A little sea
in the night
ran its inch of tide
about the bole of the peach tree,
came fawning to my door,
fell away.

Its small crests,
its ebb,
broke my sleep.

A little sea
was running in the desert.
It came in
under the edges of the breeze,
a true sea,
sharpening the air with salt.
filling hourly through the night.

It remembered white ships,
clippers out of China
freighted with tea and roses,
holding gales in their wings,
storms off the coast of fragrant Spain, snarling.

It hurled
against my walls
its gathering whips and drums,
dropped away,
its throat rattling with pebbles.

I got up,
opened my door
to this unbelievable sea.

My yard was lit by silent moonlight.
Parched grasshoppers chirrupped in the ditches.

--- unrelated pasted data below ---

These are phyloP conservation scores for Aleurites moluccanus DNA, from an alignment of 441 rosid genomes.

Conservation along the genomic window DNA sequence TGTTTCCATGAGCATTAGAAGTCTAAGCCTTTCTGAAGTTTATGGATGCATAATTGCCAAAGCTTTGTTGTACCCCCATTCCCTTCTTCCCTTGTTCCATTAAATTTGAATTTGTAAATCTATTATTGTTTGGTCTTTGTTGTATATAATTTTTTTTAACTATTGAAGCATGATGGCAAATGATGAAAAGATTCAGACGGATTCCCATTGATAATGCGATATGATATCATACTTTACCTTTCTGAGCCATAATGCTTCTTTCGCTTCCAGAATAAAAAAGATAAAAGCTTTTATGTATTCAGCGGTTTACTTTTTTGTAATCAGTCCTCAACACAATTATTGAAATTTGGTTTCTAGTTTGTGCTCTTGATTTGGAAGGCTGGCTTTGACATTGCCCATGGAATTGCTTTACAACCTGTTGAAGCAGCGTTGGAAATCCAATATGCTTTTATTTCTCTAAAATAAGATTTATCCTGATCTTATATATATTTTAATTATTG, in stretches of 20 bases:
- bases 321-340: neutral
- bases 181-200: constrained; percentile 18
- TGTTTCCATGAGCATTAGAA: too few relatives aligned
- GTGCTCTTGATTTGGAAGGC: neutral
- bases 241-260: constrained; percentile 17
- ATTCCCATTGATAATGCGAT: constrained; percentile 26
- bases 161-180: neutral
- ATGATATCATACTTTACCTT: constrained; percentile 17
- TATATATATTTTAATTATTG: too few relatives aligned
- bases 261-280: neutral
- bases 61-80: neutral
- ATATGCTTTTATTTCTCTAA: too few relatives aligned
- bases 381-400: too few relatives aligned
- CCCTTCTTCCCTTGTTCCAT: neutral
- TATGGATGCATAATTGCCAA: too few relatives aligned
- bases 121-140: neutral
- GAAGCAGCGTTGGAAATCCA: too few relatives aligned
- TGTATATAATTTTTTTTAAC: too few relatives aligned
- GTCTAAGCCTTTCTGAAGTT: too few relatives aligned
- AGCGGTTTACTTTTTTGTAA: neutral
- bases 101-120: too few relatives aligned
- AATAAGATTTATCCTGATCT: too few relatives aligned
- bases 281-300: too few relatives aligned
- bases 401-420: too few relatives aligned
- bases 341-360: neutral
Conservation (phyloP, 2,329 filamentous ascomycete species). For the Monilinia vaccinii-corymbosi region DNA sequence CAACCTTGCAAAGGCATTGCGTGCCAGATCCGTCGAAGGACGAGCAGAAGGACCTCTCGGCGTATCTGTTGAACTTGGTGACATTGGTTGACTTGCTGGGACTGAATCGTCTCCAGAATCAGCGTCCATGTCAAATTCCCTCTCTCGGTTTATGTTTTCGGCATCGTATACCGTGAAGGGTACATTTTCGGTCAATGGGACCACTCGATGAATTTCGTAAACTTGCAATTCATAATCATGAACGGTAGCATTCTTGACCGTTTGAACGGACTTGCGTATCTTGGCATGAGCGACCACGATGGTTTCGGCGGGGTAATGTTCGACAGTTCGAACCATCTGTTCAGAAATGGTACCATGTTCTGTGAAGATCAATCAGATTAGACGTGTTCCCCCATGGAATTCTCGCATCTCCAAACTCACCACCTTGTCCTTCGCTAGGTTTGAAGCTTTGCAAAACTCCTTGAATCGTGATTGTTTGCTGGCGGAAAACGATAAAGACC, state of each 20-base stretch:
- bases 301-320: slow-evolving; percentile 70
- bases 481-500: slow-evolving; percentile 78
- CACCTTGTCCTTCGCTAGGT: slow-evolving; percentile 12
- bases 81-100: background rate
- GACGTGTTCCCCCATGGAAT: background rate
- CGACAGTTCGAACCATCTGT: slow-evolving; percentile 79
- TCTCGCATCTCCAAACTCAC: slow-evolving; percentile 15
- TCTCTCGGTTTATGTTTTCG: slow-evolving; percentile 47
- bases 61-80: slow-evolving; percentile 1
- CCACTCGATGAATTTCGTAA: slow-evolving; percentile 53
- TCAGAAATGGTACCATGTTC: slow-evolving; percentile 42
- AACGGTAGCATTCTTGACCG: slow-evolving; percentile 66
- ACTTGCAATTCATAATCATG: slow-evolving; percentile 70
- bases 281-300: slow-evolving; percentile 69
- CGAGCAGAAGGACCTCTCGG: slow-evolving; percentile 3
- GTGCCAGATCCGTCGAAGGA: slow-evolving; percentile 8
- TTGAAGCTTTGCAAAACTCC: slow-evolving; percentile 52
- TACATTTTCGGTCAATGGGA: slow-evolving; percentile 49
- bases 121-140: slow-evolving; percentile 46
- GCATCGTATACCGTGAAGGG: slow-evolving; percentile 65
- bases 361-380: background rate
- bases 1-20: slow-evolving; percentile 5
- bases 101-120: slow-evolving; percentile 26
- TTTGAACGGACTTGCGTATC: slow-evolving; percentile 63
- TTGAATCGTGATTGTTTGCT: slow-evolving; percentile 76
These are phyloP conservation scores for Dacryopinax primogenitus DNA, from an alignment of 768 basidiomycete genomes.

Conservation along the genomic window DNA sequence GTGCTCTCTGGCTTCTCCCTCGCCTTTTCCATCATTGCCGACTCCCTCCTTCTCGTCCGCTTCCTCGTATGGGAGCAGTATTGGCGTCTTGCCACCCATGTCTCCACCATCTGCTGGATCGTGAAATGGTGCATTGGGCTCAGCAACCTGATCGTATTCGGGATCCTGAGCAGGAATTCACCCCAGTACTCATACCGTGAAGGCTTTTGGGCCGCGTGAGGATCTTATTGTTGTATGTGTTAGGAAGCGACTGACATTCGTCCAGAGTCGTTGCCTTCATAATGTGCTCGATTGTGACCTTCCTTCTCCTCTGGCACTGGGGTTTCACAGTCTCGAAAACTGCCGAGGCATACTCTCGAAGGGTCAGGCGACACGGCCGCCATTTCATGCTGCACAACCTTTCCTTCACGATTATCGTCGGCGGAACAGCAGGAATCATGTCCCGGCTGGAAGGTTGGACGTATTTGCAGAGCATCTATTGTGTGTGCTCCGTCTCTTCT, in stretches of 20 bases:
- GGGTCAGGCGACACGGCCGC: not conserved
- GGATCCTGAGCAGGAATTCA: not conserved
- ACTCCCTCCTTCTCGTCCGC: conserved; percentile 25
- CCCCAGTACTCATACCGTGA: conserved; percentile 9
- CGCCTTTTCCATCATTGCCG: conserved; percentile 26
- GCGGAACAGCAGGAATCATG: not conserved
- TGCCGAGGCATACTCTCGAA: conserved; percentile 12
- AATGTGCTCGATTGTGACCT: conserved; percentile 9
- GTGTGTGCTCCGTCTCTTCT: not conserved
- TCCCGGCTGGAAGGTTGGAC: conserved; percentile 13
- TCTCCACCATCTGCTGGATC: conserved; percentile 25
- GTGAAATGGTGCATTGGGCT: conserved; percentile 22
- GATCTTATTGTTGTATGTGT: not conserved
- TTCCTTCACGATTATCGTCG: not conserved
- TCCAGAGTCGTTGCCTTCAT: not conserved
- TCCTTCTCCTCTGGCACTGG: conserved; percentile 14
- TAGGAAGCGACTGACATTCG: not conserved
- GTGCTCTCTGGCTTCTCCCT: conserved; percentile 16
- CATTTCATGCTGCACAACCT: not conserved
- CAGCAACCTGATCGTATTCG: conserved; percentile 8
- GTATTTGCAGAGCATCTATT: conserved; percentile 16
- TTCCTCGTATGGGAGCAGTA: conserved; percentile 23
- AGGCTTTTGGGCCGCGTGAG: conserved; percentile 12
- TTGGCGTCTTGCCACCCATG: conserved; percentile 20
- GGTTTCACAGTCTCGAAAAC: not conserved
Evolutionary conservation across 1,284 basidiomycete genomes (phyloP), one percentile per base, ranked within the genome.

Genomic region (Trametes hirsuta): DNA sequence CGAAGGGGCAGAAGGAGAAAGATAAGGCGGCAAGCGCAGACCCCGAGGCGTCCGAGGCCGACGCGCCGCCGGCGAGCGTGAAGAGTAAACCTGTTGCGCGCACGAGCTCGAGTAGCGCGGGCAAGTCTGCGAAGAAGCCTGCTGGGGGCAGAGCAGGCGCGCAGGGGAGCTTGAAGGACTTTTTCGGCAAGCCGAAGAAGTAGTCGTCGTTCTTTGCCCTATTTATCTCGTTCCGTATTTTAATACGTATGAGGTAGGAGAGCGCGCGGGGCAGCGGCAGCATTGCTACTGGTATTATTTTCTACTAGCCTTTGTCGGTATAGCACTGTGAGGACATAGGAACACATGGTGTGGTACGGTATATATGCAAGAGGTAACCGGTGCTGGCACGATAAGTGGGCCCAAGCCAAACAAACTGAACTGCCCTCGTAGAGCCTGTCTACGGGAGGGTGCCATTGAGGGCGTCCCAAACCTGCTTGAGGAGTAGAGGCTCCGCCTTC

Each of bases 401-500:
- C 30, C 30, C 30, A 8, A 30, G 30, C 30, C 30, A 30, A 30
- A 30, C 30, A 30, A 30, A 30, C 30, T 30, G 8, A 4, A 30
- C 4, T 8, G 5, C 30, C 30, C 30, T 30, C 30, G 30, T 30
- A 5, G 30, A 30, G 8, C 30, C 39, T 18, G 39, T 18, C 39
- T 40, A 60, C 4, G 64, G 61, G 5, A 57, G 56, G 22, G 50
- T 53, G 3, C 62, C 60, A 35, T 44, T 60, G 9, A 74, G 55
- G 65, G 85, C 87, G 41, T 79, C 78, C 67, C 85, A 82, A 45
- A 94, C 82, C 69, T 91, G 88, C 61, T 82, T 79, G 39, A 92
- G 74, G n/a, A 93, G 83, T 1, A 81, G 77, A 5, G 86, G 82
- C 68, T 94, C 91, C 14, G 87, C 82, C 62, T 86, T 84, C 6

But still the sea broke
on the beaches of my ears.

My skull was a shell
holding the noisy tides
pouring unseen over the desert.

A man is moon to his own sea—
he draws it after him,
like a dog it follows him
the days of his life.

All that night I heard the sea make
and ebb, a sea formed
of grains of remembered oceans,
fed by rains and rivers

of days I have finished with.
It carried old sticks in its mouth.
In the morning a tide’s detritus,
twigs, small round stones, a can,

lay in uneven lines
on the charred grass.

A hermit thrush sings for me
in dry arroyos its liquid note.
I have heard in the desert
unrecognised birds, charmers,

lift up their single whistles,
long separated, distant,
purified by distance, among
the grassless dunes.

I have thought them calling me.
I have heard the voices
of an invisible sea
whispering with boys’

voices, heard in its dry waves
the pattering of boys’ feet
through the built canyons of the past.
I have heard

such singing. The mocking-bird
has sung for me. Each day
the waters of that sea
are rising blindly to the full.

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This article originally appeared in The New Criterion, Volume 6 Number 8, on page 39
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